Cartoons played an integral role in shaping people’s political opinions during the First World War, but in a different way than cartoons do today, said the Globe and Mail’s award-winning editorial cartoonist.
“These (WW1) cartoons are not editorial cartoons in the way that we think of them now. They’re not critiquing. They’re mostly propaganda on both sides,” said Brian Gable, who gave a presentation at the University of Saskatchewan and received an honorary degree there last month.
Gable said the Great War was a time of profound censoring of cartoons and cartoonists were essentially branches of government because the government controlled the newspapers.
“Cartoonists were complacent in the propaganda,” he said.
“It was illegal in British papers I think until 1918 to show bodies of British or Commonwealth dead. It was a crime.”
At the war’s outset, citizens were positive and patriotic about their involvement, with cartoons presenting grandiose and symbolic imagery.
“In 1914, it really was ‘Hi ho, off to war we go’. The government sort of framed the war in the sense that we are re-establishing our purity, our manliness,” Gable said.
Germans were initially portrayed as curious, with powerful, commandeering kind of personalities. British cartoons were condescending, with Germans later shown as giant, hairy, ape-like creatures.
Gable said these grandiose themed images don’t resonate with readers now.
“I’m guessing at the time that was passion, heartfelt emotion and patriotism. Now it just kind of looks pretentious and overblown,” he said.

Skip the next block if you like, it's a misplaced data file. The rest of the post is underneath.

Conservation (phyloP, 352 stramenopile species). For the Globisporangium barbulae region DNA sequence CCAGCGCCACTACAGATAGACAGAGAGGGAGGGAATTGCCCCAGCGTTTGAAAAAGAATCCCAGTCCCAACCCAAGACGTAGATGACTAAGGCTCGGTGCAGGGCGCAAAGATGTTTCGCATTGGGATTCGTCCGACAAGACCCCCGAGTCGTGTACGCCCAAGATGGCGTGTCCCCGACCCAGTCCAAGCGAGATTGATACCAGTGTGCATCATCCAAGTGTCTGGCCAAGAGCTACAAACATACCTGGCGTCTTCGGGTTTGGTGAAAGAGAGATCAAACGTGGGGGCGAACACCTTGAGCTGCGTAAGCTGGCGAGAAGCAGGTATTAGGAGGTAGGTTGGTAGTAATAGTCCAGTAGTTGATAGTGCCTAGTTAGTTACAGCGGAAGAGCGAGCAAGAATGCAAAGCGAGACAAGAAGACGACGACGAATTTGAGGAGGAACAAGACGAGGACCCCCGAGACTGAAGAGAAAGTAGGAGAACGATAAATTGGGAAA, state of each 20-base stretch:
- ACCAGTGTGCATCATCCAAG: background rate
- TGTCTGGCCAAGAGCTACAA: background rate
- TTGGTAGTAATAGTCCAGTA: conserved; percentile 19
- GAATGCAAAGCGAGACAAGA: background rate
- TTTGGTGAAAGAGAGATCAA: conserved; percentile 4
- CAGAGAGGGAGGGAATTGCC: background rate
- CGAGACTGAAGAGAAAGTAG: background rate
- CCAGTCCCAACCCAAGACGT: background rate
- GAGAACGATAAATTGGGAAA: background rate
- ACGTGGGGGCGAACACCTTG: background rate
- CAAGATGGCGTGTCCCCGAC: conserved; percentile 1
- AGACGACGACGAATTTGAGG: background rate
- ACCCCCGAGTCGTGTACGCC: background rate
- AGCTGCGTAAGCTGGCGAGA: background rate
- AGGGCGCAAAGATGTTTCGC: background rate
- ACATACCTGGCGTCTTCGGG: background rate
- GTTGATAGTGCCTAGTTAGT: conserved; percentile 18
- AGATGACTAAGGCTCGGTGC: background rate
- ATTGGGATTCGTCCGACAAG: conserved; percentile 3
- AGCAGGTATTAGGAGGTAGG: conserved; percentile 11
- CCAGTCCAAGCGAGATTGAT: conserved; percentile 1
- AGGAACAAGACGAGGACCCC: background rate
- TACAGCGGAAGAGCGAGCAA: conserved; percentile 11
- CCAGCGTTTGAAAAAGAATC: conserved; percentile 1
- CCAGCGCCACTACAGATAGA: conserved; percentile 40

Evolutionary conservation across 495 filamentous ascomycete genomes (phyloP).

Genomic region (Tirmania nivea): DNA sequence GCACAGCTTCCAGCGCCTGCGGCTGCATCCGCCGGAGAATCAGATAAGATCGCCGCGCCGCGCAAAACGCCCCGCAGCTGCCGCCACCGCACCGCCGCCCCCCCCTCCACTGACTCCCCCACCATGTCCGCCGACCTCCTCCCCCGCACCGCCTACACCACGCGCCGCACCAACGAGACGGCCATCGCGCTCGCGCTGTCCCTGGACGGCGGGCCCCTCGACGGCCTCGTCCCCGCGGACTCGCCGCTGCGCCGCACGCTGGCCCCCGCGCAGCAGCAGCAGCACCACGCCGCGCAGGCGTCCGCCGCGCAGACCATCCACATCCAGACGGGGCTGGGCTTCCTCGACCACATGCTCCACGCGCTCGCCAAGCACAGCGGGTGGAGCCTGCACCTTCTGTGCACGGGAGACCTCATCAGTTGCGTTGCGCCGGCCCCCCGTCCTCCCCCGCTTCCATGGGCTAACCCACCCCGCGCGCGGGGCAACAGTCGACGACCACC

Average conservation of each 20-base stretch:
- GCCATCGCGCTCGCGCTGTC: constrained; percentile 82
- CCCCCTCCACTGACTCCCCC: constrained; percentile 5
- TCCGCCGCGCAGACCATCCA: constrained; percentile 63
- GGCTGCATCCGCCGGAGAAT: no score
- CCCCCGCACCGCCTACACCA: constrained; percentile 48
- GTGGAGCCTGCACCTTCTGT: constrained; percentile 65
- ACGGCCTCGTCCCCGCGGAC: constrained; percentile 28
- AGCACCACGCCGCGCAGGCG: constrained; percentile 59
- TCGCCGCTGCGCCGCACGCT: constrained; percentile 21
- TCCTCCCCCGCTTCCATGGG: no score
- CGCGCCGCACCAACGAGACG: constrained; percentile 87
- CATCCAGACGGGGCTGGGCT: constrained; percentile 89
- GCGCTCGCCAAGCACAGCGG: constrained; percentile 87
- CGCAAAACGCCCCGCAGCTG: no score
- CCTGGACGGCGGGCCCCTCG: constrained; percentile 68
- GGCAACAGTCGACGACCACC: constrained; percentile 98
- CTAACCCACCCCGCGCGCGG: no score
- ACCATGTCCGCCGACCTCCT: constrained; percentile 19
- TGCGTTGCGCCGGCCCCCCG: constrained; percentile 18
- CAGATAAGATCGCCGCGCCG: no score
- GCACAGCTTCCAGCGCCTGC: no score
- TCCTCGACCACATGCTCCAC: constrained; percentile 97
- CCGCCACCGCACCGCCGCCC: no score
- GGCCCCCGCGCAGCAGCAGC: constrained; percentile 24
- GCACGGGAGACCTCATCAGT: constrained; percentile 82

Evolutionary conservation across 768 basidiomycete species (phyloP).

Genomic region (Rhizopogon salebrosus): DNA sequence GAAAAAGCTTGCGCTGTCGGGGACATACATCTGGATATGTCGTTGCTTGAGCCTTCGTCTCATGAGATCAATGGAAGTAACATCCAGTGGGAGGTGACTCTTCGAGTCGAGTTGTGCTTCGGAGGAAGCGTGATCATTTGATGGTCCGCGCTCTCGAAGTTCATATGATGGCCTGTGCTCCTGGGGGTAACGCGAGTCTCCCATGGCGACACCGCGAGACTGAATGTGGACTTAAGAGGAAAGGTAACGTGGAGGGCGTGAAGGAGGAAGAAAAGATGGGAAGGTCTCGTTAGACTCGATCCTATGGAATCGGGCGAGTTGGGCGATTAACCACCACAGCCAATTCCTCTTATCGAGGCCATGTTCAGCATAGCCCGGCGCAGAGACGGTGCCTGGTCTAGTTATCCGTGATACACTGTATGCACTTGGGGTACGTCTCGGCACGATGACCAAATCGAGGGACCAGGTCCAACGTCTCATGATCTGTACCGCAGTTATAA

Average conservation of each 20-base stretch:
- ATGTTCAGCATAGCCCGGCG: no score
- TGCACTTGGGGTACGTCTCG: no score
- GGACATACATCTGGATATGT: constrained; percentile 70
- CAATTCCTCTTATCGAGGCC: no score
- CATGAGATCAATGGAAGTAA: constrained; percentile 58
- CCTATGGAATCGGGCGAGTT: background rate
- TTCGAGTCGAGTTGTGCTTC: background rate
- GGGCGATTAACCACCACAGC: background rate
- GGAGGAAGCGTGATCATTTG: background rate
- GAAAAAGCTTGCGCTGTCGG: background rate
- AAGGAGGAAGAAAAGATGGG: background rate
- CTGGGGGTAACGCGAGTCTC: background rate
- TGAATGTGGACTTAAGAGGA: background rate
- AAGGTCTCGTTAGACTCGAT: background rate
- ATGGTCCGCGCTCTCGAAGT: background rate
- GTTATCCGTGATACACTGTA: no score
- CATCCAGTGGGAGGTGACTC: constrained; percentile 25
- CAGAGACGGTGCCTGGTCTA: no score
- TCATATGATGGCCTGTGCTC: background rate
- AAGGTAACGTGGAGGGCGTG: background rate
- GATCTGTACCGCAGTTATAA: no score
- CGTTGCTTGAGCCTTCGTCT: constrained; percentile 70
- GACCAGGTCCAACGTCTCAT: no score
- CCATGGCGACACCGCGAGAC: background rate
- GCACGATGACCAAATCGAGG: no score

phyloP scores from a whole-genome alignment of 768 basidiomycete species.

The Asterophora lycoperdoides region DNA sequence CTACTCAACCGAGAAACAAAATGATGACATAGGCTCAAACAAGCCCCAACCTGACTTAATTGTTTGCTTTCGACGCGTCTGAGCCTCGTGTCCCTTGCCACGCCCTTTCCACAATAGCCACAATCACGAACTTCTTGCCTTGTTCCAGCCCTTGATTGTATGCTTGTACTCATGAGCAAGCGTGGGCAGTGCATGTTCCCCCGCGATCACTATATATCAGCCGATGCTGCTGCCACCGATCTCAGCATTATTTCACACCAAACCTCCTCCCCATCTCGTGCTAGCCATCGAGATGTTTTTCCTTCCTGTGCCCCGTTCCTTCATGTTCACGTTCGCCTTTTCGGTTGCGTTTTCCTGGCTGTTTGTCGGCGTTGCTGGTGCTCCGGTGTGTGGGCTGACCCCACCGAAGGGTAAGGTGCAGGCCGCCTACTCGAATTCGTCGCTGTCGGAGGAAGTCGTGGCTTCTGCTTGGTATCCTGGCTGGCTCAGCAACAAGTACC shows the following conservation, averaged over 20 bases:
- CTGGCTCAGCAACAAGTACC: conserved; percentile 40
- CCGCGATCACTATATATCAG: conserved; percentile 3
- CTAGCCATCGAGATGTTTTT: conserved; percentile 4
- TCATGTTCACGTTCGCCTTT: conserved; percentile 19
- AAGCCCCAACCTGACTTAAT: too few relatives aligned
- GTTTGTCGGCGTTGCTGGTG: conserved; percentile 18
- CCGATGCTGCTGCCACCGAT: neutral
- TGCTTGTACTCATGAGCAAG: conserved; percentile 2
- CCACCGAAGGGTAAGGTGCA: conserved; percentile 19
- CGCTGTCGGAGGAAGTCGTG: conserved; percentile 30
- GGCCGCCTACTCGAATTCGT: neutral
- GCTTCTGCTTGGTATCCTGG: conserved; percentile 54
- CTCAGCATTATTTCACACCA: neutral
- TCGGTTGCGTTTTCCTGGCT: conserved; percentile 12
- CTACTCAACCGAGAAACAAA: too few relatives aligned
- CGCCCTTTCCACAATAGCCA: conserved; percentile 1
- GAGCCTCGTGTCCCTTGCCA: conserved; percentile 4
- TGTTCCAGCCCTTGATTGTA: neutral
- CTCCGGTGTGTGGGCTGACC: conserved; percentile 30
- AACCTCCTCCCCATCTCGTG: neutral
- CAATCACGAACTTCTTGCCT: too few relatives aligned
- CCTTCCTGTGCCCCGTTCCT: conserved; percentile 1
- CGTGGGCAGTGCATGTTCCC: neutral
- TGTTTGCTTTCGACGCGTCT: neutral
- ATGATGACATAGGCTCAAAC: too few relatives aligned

Cartoon captions were often several sentences long.
“Nowadays cartoons usually have very short cutlines. People will not invest more than about three seconds before you lose them,” he said.
As the war dragged on, black humour, bitterness and sarcasm crept into the heavily censored cartoons.
Cartoons started to reflect the changing tone of people’s moods, which became increasingly negative and impatient.
“By the end of the war, people were starting to get the idea that what the government is telling them, what people are telling each other, isn’t always necessarily true,” said Gable.
Historian Bill Waiser, who chairs the university’s war commemorative committee, said the images of Germans and Germany changed.
“At the beginning of the war, they blamed German leadership, but by the end of the war and because of the number of deaths that were inflicted or caused, just being German was considered a bad thing. That intensified,” he said.
“They (the Allies) actually began to blame the entire German nation, the people, as the war dragged on,” he said.
Gable said cartooning continues to evolve and change today.
“It’s getting harder to make a general audience laugh,” he said.
“We’re becoming very cocooned in our own universe and consequently when someone impinges on that, we don’t like it and we don’t laugh.”
“It does make (cartoonists’) job harder, but in a sense, I’d rather have that than having what we saw with the British cartoons where everybody’s on the same page — Germans are monsters and animals and British are heroes and wonderful people.”